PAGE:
November, 2020

  • 25 November

    What Medicare Part D Teaches Us About Social Insurance Markets

    Summary Seeking to reduce costs and increase the quality of services, policymakers have recently transferred the provision of certain traditional government social services to private firms. The central economic problem to be solved in this arrangement is how to structure payments to these firms and reduce their ability to capture rents from subsidies intended for consumers. This paper illustrates the complex interplay between subsidy payments, market power, and equilibrium outcomes in the setting of prescription drug coverage in Medicare Part D, an example of such a market. These findings can apply to other privately-provided social insurance markets and

  • 6 November

    Poor Little Rich Kids? The Role of Nature versus Nurture in Wealth and Other Economic Outcomes and Behaviors

    Summary Which has more impact on our wealth and behavior: biology or environment? This research attempts to disentangle the role of nature versus nurture and the role of nature-nurture interactions in the intergenerational transmission of wealth. Results suggest that persistence in wealth across generations is primarily driven by environment, while biology has more impact on educational achievement. Wealth is highly correlated between parents and their children; however, little is known about what drives this relationship. Is it that children of wealthy parents are inherently more talented, and that is what shapes their later success? Or is it that children had

October, 2020

  • 21 October

    Who Profits from Patents? Rent-Sharing at Innovative Firms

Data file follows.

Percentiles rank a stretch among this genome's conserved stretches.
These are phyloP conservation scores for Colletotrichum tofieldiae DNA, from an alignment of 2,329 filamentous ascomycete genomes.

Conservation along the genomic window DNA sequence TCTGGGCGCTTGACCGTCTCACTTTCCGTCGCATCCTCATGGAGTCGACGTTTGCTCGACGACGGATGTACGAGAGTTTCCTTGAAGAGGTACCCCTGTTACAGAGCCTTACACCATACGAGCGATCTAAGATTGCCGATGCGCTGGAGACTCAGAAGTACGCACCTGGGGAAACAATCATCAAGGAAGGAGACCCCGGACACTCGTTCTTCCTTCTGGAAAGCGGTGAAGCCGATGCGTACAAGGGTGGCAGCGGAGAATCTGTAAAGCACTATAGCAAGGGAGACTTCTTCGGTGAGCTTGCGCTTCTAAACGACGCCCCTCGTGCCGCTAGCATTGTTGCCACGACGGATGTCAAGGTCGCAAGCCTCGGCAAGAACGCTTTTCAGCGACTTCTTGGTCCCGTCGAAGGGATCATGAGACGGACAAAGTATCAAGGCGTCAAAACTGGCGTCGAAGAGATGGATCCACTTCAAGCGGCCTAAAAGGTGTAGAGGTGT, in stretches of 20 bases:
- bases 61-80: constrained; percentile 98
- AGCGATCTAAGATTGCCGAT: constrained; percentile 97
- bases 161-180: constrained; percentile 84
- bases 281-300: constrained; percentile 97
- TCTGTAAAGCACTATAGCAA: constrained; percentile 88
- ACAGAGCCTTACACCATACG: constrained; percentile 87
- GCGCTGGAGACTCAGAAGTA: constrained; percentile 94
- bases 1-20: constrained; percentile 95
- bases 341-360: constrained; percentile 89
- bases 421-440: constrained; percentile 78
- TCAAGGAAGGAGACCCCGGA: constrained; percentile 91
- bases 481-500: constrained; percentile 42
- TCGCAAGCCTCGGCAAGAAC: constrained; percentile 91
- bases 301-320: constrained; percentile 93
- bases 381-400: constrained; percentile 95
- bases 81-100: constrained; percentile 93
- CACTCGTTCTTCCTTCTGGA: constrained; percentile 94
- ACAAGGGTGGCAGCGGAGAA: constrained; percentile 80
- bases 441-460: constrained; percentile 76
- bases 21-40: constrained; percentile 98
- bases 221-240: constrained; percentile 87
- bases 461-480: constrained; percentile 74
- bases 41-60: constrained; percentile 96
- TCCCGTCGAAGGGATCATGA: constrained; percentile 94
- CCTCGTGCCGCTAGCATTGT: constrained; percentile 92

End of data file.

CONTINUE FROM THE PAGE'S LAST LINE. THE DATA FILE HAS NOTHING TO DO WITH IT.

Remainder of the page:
Summary Mounting empirical evidence that intra-firm wage differences contribute substantially to wage inequality among identically skilled workers has renewed interest in theoretical models of the ways in which variation in firm productivity can influence worker pay. A key question is the extent to which firms pass changes in the average labor productivity through into wages, but observational fluctuations in standard labor productivity measures are likely to reflect a number of factors that can influence wages without necessarily signaling a violation of price-taking behavior by firms. This paper circumvents the endogeneity problem by using patent allowance

  • 5 October

    Improved allocation of talent boosts US economic growth

    Summary In 1960, 94% of American doctors and lawyers were white men: by 2010, the fraction was just over 60%. Similar changes have occurred throughout the US economy over the last 50 years, particularly among high-skilled occupations. Since the innate talent for a profession among members of a group is unlikely to change over time, the change in the distribution of occupations since 1960 suggests that, historically, many innately talented people were not pursuing their comparative advantage. The resulting misallocation of talent potentially had important aggregate consequences. The fact that the occupational distribution of women and black men has converged towards that of white men suggests that

August, 2020

  • 21 August

    Capitalists in the Twenty-First Century

    Summary In the 21st century, top incomes have risen due to business income and other non-wage income like interest and rent (Piketty 2014; Piketty, Saez, and Zucman 2018). Hence, recent trends raise the possibility that the financial-capital rich—those who derive most of their income from nonhuman capital—may possibly now dominate the ranks of America’s highest earners instead of the human-capital rich—the entrepreneurs and wage earners who derive most of their income from their human capital. Identifying the nature of top income is stymied, however, by a data issue: most income at the very top of the income distribution is private business income, and standard